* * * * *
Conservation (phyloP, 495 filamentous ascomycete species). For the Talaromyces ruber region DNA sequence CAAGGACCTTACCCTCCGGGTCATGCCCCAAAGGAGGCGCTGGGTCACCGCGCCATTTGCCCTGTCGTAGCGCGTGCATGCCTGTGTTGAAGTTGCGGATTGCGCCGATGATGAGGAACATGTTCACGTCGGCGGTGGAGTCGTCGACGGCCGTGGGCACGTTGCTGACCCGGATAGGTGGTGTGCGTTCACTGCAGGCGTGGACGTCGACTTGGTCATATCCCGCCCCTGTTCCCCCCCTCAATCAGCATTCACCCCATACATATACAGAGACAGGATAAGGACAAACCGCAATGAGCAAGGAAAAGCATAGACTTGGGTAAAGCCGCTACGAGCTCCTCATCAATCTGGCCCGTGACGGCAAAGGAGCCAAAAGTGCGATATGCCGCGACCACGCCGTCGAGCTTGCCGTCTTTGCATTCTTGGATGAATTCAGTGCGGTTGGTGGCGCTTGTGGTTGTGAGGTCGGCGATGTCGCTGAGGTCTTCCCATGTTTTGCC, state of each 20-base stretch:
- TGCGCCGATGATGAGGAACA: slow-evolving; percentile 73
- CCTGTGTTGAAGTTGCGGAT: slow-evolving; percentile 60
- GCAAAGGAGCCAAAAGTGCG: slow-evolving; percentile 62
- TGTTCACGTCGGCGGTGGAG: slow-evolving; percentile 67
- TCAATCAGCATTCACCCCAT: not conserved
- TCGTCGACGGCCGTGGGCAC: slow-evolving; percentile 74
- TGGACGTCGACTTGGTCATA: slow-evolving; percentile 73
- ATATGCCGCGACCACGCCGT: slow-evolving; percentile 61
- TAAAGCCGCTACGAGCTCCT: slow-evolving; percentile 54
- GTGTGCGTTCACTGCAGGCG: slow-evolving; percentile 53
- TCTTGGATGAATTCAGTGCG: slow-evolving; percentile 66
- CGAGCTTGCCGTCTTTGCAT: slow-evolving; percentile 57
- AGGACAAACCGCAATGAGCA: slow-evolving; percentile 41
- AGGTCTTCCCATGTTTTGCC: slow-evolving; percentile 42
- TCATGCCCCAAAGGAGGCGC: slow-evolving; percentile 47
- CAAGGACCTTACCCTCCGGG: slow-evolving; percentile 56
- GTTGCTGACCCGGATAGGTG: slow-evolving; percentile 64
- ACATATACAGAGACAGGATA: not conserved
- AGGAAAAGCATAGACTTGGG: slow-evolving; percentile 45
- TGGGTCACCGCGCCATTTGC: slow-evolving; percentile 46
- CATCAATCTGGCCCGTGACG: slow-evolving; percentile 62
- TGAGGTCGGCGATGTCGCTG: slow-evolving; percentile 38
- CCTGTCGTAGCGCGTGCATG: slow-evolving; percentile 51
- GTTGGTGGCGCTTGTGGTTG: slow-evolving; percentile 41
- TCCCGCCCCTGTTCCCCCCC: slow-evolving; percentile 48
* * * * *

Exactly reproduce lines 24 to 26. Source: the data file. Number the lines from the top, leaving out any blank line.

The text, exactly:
- CCTGTCGTAGCGCGTGCATG: slow-evolving; percentile 51
- GTTGGTGGCGCTTGTGGTTG: slow-evolving; percentile 41
- TCCCGCCCCTGTTCCCCCCC: slow-evolving; percentile 48